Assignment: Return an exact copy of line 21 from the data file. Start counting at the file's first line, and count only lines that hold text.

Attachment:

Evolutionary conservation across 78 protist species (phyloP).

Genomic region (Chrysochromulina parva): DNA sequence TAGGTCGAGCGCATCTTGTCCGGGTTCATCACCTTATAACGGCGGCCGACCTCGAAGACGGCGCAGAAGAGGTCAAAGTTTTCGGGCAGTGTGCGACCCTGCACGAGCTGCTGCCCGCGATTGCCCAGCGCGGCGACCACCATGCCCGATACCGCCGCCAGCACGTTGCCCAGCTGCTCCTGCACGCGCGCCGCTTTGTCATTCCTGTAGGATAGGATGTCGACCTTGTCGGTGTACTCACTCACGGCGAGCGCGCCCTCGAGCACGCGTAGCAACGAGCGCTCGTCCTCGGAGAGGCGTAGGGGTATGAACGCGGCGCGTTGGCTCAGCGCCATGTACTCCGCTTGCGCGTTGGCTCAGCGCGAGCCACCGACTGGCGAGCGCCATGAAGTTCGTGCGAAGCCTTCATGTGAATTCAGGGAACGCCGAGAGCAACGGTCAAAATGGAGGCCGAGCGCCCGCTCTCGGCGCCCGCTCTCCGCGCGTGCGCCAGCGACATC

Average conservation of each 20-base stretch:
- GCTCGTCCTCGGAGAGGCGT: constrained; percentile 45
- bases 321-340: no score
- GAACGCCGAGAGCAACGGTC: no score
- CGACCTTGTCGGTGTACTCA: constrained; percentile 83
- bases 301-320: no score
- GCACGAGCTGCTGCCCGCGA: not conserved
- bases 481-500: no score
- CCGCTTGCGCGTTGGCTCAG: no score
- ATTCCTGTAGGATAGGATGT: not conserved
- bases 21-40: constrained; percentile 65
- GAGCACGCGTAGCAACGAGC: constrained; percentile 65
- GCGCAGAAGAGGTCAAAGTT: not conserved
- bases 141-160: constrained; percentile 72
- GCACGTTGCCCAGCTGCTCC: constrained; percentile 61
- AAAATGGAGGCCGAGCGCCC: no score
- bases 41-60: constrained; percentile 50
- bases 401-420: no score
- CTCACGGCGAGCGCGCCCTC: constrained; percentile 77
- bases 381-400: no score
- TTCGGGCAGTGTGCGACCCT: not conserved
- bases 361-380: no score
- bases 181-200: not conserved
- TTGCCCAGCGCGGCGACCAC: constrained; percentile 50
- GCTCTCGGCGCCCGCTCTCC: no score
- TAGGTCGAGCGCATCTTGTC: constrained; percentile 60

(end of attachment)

- CTCACGGCGAGCGCGCCCTC: constrained; percentile 77